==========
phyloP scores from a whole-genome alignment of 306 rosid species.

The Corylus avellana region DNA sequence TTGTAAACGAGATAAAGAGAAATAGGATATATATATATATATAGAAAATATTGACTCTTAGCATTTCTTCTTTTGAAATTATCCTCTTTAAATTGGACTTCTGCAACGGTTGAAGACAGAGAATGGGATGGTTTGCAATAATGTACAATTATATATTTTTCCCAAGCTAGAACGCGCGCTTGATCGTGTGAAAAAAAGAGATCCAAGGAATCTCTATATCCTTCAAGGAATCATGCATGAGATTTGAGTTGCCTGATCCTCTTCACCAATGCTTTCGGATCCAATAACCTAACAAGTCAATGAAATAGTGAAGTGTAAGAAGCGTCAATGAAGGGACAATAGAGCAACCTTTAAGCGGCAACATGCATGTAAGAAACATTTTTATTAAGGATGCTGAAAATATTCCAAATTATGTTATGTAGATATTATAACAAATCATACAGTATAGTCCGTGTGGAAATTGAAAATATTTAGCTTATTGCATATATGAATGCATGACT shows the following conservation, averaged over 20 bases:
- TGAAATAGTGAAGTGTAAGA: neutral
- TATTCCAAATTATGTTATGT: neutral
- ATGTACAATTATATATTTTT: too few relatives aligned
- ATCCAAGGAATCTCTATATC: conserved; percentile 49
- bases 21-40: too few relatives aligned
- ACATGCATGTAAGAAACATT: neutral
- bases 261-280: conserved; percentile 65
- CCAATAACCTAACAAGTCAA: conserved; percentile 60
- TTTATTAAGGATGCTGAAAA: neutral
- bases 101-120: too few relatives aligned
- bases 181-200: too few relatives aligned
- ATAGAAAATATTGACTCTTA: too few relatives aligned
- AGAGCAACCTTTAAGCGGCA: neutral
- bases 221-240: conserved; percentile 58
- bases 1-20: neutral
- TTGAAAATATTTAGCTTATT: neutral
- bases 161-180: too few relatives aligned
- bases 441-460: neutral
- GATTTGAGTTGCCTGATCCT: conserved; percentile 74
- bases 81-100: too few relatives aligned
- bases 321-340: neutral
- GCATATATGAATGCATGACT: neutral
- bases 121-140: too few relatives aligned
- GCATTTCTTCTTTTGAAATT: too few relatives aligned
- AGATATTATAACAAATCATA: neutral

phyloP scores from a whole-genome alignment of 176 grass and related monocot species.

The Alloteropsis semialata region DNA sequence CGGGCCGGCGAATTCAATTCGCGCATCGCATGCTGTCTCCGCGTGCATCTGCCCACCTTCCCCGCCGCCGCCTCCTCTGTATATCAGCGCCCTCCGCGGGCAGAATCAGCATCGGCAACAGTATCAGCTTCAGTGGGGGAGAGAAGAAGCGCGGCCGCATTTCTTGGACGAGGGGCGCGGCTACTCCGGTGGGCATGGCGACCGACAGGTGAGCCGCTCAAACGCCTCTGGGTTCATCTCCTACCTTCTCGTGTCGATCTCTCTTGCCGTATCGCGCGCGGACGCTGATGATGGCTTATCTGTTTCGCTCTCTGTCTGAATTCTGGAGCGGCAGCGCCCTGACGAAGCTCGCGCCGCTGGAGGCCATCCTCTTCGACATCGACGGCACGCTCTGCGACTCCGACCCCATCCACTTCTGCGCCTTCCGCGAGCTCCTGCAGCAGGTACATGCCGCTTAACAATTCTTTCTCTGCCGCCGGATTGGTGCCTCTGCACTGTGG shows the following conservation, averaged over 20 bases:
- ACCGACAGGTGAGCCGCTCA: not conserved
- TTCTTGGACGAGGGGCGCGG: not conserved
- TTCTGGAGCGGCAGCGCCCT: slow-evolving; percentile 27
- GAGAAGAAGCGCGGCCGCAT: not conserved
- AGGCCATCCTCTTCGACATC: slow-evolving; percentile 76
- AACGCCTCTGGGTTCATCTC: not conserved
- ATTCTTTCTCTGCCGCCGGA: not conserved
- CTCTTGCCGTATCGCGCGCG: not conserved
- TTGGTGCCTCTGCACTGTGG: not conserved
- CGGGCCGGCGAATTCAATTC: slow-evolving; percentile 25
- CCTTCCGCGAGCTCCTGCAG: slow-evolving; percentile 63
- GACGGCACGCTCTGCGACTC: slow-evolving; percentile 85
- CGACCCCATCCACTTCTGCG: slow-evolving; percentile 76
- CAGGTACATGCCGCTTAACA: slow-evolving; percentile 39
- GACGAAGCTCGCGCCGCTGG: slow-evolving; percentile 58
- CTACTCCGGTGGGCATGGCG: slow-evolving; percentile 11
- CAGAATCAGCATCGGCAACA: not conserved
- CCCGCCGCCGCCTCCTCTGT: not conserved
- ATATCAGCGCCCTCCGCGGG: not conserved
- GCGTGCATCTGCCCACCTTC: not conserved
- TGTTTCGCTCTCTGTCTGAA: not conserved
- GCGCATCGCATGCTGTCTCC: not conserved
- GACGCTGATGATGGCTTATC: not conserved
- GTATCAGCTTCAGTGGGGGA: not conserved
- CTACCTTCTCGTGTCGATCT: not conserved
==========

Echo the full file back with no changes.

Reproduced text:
phyloP scores from a whole-genome alignment of 306 rosid species.

The Corylus avellana region DNA sequence TTGTAAACGAGATAAAGAGAAATAGGATATATATATATATATAGAAAATATTGACTCTTAGCATTTCTTCTTTTGAAATTATCCTCTTTAAATTGGACTTCTGCAACGGTTGAAGACAGAGAATGGGATGGTTTGCAATAATGTACAATTATATATTTTTCCCAAGCTAGAACGCGCGCTTGATCGTGTGAAAAAAAGAGATCCAAGGAATCTCTATATCCTTCAAGGAATCATGCATGAGATTTGAGTTGCCTGATCCTCTTCACCAATGCTTTCGGATCCAATAACCTAACAAGTCAATGAAATAGTGAAGTGTAAGAAGCGTCAATGAAGGGACAATAGAGCAACCTTTAAGCGGCAACATGCATGTAAGAAACATTTTTATTAAGGATGCTGAAAATATTCCAAATTATGTTATGTAGATATTATAACAAATCATACAGTATAGTCCGTGTGGAAATTGAAAATATTTAGCTTATTGCATATATGAATGCATGACT shows the following conservation, averaged over 20 bases:
- TGAAATAGTGAAGTGTAAGA: neutral
- TATTCCAAATTATGTTATGT: neutral
- ATGTACAATTATATATTTTT: too few relatives aligned
- ATCCAAGGAATCTCTATATC: conserved; percentile 49
- bases 21-40: too few relatives aligned
- ACATGCATGTAAGAAACATT: neutral
- bases 261-280: conserved; percentile 65
- CCAATAACCTAACAAGTCAA: conserved; percentile 60
- TTTATTAAGGATGCTGAAAA: neutral
- bases 101-120: too few relatives aligned
- bases 181-200: too few relatives aligned
- ATAGAAAATATTGACTCTTA: too few relatives aligned
- AGAGCAACCTTTAAGCGGCA: neutral
- bases 221-240: conserved; percentile 58
- bases 1-20: neutral
- TTGAAAATATTTAGCTTATT: neutral
- bases 161-180: too few relatives aligned
- bases 441-460: neutral
- GATTTGAGTTGCCTGATCCT: conserved; percentile 74
- bases 81-100: too few relatives aligned
- bases 321-340: neutral
- GCATATATGAATGCATGACT: neutral
- bases 121-140: too few relatives aligned
- GCATTTCTTCTTTTGAAATT: too few relatives aligned
- AGATATTATAACAAATCATA: neutral

phyloP scores from a whole-genome alignment of 176 grass and related monocot species.

The Alloteropsis semialata region DNA sequence CGGGCCGGCGAATTCAATTCGCGCATCGCATGCTGTCTCCGCGTGCATCTGCCCACCTTCCCCGCCGCCGCCTCCTCTGTATATCAGCGCCCTCCGCGGGCAGAATCAGCATCGGCAACAGTATCAGCTTCAGTGGGGGAGAGAAGAAGCGCGGCCGCATTTCTTGGACGAGGGGCGCGGCTACTCCGGTGGGCATGGCGACCGACAGGTGAGCCGCTCAAACGCCTCTGGGTTCATCTCCTACCTTCTCGTGTCGATCTCTCTTGCCGTATCGCGCGCGGACGCTGATGATGGCTTATCTGTTTCGCTCTCTGTCTGAATTCTGGAGCGGCAGCGCCCTGACGAAGCTCGCGCCGCTGGAGGCCATCCTCTTCGACATCGACGGCACGCTCTGCGACTCCGACCCCATCCACTTCTGCGCCTTCCGCGAGCTCCTGCAGCAGGTACATGCCGCTTAACAATTCTTTCTCTGCCGCCGGATTGGTGCCTCTGCACTGTGG shows the following conservation, averaged over 20 bases:
- ACCGACAGGTGAGCCGCTCA: not conserved
- TTCTTGGACGAGGGGCGCGG: not conserved
- TTCTGGAGCGGCAGCGCCCT: slow-evolving; percentile 27
- GAGAAGAAGCGCGGCCGCAT: not conserved
- AGGCCATCCTCTTCGACATC: slow-evolving; percentile 76
- AACGCCTCTGGGTTCATCTC: not conserved
- ATTCTTTCTCTGCCGCCGGA: not conserved
- CTCTTGCCGTATCGCGCGCG: not conserved
- TTGGTGCCTCTGCACTGTGG: not conserved
- CGGGCCGGCGAATTCAATTC: slow-evolving; percentile 25
- CCTTCCGCGAGCTCCTGCAG: slow-evolving; percentile 63
- GACGGCACGCTCTGCGACTC: slow-evolving; percentile 85
- CGACCCCATCCACTTCTGCG: slow-evolving; percentile 76
- CAGGTACATGCCGCTTAACA: slow-evolving; percentile 39
- GACGAAGCTCGCGCCGCTGG: slow-evolving; percentile 58
- CTACTCCGGTGGGCATGGCG: slow-evolving; percentile 11
- CAGAATCAGCATCGGCAACA: not conserved
- CCCGCCGCCGCCTCCTCTGT: not conserved
- ATATCAGCGCCCTCCGCGGG: not conserved
- GCGTGCATCTGCCCACCTTC: not conserved
- TGTTTCGCTCTCTGTCTGAA: not conserved
- GCGCATCGCATGCTGTCTCC: not conserved
- GACGCTGATGATGGCTTATC: not conserved
- GTATCAGCTTCAGTGGGGGA: not conserved
- CTACCTTCTCGTGTCGATCT: not conserved